Why is customer service and morale so bad in the airline industry?

capJust have a look at the numbers. They show an industry that is collapsing, both figuratively and in a few notable cases, literally.

Our friend Robert Herbst, who runs the Web site Airlinefinancials.com, has done the math, and the results are pretty depressing, particularly for those of us who remember a vibrant, pre-deregulation aviation industry.

Elliott Advocacy is underwritten by Mediacom Communications. The nation’s fifth-largest cable operator, serving the smaller cities and towns in the Midwest and Southern regions of the United States. We are a high-performance broadband, entertainment, and communications company that brings the power of modern technology and quality customer experience to life inside the connected home by combining ultra-fast gigabit speeds with personalized local and over-the-top entertainment choices that fit your lifestyle. Details at  Mediacomcable.com.

“If you’ve taken a flight or read a newspaper lately, you’re probably aware the airline industry has serious problems from customer service to record financial losses,” he says. “Before jumping to conclusions and attributing blame, let’s do a review of what has really occurred to the industry.”

If you compare last year to 2000 for the six remaining legacy carriers, the answers are apparent:

· Total operating revenue decreased by $2.3 billion, falling from $89.2 billion to $86.9 billion.

· Fuel cost skyrocketed from $11.3 billion to $36 billion, an increase of 218 percent.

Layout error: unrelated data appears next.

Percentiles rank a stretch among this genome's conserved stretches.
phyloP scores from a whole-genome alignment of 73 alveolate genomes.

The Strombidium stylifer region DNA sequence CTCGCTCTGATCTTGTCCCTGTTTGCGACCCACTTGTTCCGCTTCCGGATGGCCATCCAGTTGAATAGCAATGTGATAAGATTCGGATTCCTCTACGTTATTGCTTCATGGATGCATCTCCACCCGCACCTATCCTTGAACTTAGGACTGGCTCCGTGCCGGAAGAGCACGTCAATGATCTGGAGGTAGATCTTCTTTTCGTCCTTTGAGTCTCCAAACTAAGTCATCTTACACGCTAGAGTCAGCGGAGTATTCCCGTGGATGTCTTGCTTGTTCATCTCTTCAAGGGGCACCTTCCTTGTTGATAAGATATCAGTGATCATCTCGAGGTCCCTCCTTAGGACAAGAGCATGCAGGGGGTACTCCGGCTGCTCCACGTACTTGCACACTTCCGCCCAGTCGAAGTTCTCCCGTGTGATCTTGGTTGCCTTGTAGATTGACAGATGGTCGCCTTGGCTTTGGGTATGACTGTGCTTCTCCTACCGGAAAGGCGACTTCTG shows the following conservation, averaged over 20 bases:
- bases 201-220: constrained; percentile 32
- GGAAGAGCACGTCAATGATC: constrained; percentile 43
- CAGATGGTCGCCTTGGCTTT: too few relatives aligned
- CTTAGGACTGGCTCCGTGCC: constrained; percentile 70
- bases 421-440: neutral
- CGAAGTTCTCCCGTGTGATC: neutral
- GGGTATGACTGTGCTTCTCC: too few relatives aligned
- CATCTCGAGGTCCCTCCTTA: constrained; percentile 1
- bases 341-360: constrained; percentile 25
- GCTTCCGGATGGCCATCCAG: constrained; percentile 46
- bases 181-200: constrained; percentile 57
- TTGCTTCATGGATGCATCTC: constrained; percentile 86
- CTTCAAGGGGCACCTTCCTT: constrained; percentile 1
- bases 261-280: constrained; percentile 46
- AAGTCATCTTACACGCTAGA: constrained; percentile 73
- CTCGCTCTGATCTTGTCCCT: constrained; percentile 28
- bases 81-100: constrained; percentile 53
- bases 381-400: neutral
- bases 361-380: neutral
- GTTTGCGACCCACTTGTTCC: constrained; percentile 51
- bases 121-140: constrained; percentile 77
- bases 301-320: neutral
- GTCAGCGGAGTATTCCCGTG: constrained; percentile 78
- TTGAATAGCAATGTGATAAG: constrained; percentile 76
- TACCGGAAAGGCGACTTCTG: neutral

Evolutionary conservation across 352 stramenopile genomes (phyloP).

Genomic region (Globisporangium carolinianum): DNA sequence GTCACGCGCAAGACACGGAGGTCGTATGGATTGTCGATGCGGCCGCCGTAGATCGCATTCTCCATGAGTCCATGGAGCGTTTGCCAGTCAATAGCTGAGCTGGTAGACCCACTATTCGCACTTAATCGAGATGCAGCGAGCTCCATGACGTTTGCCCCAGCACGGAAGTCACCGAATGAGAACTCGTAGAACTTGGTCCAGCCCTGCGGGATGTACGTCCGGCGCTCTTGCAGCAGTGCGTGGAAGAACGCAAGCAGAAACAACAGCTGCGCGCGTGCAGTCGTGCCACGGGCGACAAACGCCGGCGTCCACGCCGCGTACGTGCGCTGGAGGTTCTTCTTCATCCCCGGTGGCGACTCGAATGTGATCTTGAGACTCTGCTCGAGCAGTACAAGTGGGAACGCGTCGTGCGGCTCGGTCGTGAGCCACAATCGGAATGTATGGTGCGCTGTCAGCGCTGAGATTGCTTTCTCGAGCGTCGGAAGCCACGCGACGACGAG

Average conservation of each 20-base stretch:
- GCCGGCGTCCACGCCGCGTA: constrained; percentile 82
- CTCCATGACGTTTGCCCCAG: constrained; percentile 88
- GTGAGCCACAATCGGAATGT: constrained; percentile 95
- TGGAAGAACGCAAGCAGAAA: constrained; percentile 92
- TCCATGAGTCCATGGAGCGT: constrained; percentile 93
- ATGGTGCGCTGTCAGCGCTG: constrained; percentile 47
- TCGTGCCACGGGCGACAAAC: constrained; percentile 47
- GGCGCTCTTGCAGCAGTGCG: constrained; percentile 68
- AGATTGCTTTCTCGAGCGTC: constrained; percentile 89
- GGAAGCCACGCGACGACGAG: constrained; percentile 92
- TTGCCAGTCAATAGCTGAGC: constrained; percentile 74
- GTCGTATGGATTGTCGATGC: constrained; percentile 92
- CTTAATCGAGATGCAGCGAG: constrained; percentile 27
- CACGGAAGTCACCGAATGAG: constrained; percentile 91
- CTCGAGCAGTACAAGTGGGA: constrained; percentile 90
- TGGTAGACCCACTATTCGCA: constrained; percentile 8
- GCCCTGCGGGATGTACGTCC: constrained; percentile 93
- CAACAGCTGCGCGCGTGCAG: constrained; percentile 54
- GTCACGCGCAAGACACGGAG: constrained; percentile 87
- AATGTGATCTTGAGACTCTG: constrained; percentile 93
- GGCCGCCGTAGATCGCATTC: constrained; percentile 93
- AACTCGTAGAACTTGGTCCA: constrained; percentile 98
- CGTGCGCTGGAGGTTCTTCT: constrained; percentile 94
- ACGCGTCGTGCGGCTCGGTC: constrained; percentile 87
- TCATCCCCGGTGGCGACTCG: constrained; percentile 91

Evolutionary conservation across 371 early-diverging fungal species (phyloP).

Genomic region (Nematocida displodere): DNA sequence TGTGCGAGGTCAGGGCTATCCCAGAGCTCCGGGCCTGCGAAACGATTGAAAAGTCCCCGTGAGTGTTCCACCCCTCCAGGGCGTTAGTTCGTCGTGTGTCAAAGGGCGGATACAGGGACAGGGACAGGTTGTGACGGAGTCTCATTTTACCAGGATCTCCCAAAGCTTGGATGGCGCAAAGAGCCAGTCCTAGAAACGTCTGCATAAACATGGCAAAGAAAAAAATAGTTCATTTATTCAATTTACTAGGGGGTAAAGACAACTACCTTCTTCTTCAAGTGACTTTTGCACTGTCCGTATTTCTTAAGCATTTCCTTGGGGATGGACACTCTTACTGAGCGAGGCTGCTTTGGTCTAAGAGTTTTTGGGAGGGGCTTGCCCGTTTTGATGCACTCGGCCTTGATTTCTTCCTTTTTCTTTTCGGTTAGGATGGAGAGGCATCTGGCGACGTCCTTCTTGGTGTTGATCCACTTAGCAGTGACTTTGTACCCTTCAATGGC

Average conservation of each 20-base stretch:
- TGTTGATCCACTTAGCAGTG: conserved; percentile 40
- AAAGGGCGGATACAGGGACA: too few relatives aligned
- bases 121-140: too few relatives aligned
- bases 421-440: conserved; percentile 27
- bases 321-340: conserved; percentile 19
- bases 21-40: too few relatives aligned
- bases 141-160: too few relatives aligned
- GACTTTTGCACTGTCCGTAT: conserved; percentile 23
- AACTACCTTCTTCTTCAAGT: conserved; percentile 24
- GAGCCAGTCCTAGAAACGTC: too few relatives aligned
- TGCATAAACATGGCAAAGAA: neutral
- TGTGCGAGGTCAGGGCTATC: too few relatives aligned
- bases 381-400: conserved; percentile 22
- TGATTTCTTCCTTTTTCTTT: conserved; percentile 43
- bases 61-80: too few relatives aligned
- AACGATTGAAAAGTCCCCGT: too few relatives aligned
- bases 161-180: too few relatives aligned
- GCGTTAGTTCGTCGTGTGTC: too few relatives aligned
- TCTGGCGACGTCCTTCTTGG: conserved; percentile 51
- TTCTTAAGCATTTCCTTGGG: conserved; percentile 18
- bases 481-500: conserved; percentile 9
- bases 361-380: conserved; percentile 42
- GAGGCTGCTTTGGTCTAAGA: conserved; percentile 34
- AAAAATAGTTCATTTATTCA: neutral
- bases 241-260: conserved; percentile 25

· The fuel cost for the average one way passenger fare increased by 402 percent, going from $23 to $93.

· Capacity as measured by available seat miles (ASM’s) decreased by 14.3 percent.

· Employee wage/salary expense decreased by 33.5 percent.

· The average one-way passenger fare increased by 22 percent, going from $162 to $198. This increase was below the 25 percent CPI inflation over the same time period.

· While the average air fare increased by $36, the labor wage cost for the average airfare decreased by 36 percent to $41.

· Since 9/11, over 155,000 jobs for just the airlines noted above have been lost falling from 428,000 to 272,000 (-36 percent) total employees.

· The average passenger ratio to airline employee increased from 1,139 passengers per employee to 1,413. In other words, the reservation or ticket agent, flight attendant etc., on average, now resolve issues and provide customer service to over 24% more customers than 8 years ago.

· As employees worked more for less, the average revenue generated per employee increased by an astounding 53 percent as it went from $209,000 per employee to over $319,000.

· While 155,000 jobs were lost and the average revenue per employee increased by over $110,000; general management wages/salaries as reported on DOT41 forms, increased by 44 percent as it climbed from $243 million to $350 million.

Wow.

So, to summarize:

After 9/11, revenues fell and fuel costs skyrocketed. What does the airline industry do? It cuts flights, employees and fares. Airline executive reduce salaries but then give themselves healthy raises.

Herbst says there’s really no need to connect the dots.

When discussions and questions revolve around why is customer service and morale so bad in the airline industry? It seems like a rather easy question to answer after you understand what has actually occurred in the last few years.

How true.

%d bloggers like this: